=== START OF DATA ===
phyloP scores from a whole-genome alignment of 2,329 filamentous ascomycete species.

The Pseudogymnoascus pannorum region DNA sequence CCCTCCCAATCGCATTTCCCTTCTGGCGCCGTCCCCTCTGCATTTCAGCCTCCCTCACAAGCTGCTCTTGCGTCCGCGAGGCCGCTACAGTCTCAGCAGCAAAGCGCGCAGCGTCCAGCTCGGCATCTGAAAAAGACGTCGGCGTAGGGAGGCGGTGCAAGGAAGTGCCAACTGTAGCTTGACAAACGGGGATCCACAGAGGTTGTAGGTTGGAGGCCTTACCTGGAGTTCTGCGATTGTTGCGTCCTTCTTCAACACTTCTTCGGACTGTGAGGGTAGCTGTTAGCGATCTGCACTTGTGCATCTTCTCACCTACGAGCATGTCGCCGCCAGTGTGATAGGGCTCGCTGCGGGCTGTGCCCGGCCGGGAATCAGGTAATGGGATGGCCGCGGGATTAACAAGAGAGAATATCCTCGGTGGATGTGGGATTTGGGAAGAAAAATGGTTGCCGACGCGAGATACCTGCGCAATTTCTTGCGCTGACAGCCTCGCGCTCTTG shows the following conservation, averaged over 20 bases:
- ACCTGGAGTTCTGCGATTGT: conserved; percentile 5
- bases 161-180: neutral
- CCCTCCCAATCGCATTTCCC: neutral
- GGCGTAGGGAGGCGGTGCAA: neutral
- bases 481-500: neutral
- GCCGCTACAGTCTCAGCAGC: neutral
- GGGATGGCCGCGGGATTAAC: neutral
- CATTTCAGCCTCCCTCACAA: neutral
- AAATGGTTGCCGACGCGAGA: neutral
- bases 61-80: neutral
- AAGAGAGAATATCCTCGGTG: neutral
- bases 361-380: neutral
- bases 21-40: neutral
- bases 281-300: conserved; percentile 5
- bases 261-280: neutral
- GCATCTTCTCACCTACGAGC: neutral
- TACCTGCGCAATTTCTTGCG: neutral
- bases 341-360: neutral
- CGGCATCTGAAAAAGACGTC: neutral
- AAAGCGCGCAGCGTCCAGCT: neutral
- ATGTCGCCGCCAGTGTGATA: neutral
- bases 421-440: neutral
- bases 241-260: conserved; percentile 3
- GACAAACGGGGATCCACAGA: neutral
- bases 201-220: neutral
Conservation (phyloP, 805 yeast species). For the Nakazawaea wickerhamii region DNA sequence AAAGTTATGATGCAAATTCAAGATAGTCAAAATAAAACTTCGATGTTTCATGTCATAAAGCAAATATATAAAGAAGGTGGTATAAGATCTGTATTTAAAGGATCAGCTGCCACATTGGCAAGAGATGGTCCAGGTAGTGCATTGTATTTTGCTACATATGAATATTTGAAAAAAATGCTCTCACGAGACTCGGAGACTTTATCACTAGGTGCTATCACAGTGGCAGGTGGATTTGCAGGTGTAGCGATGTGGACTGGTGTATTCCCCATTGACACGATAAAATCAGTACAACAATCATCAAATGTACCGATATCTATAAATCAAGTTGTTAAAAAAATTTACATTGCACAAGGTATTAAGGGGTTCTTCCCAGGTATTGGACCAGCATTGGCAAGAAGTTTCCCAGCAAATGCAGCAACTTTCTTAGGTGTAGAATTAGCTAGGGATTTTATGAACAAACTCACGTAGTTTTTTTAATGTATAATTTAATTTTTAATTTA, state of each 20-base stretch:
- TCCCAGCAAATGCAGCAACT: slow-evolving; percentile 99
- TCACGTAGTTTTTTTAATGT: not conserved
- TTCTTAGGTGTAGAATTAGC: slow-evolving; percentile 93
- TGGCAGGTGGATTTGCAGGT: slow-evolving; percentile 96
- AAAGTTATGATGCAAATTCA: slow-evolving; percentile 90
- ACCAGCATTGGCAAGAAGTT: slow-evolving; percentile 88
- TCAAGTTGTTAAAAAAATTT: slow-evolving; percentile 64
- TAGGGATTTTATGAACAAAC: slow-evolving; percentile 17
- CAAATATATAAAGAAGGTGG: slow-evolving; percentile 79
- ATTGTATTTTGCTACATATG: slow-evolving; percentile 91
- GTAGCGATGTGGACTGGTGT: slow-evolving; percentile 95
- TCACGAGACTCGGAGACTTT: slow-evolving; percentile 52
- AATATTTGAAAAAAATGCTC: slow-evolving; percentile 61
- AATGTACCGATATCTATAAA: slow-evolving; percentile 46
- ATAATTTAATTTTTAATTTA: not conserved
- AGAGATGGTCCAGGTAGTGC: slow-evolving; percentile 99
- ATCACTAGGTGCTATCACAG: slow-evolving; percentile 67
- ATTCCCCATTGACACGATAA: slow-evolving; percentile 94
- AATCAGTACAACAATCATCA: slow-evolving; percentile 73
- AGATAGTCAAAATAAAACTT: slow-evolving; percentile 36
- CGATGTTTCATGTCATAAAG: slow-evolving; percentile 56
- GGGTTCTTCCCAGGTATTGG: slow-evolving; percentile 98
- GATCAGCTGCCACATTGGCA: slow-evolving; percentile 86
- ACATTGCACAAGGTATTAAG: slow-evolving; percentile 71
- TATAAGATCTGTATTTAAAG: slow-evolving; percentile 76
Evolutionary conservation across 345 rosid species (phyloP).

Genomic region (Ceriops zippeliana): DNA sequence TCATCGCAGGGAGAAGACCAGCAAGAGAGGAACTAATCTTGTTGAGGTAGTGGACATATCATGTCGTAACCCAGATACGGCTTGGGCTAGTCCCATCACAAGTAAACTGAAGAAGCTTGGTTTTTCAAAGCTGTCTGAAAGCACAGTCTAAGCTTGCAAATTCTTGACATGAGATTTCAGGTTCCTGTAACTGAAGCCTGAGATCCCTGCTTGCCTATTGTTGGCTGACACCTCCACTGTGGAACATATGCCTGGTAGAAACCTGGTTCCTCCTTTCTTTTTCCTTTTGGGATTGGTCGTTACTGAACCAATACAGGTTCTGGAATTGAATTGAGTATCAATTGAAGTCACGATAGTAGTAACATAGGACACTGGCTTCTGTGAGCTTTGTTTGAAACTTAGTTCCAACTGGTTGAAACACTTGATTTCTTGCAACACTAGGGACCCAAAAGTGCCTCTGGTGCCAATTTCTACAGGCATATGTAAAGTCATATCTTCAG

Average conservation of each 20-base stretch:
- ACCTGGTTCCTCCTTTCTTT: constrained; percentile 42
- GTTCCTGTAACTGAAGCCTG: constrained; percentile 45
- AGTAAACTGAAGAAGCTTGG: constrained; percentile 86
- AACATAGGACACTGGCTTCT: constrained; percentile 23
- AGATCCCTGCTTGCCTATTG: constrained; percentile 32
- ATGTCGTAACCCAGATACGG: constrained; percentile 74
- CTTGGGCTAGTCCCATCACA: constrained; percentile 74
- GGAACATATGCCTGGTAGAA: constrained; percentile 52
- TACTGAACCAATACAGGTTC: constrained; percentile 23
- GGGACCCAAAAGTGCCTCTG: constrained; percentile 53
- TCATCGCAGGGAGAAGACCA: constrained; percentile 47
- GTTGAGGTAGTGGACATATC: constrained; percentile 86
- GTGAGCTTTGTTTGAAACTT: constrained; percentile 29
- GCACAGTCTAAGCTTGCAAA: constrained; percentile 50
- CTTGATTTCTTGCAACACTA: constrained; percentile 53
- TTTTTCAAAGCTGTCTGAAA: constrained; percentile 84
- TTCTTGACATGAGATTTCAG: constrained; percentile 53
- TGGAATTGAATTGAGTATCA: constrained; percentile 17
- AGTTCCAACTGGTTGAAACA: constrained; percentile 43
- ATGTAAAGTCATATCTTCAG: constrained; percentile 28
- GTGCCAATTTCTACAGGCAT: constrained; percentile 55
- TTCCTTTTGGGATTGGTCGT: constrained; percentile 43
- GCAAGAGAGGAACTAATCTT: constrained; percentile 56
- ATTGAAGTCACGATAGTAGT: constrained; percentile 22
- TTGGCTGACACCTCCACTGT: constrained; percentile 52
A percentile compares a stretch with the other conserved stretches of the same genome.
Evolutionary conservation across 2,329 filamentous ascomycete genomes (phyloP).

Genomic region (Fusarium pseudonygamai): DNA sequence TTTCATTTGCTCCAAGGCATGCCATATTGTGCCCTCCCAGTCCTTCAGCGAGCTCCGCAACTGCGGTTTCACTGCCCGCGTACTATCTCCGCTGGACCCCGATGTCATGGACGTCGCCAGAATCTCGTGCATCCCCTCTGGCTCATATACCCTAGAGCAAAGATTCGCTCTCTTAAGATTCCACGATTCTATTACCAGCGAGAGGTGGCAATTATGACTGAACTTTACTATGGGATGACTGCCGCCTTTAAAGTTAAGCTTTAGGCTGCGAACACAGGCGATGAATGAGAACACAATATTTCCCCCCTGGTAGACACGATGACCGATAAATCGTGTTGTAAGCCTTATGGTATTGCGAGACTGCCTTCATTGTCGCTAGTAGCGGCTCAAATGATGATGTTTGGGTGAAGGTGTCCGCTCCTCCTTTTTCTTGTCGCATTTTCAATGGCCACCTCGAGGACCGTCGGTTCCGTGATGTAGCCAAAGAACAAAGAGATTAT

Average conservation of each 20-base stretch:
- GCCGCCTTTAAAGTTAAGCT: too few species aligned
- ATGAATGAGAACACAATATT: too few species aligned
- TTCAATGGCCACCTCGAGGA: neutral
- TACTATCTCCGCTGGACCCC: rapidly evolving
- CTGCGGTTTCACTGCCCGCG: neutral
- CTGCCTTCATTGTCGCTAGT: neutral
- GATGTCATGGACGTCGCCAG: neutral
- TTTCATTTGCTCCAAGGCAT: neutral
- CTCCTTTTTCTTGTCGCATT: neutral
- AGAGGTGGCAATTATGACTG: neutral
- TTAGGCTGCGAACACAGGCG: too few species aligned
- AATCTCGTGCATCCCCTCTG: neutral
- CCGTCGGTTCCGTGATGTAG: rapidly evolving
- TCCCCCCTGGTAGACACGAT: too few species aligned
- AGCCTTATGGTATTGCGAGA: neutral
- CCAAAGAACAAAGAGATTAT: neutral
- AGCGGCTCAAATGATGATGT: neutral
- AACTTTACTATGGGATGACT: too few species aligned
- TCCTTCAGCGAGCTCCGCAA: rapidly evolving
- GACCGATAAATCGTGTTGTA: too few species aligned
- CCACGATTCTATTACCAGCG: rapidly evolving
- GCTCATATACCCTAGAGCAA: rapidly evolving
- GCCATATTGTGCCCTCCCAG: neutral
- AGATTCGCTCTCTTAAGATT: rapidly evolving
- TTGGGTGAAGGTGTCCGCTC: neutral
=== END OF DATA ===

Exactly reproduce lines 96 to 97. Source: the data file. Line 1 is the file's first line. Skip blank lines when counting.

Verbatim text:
- TTAGGCTGCGAACACAGGCG: too few species aligned
- AATCTCGTGCATCCCCTCTG: neutral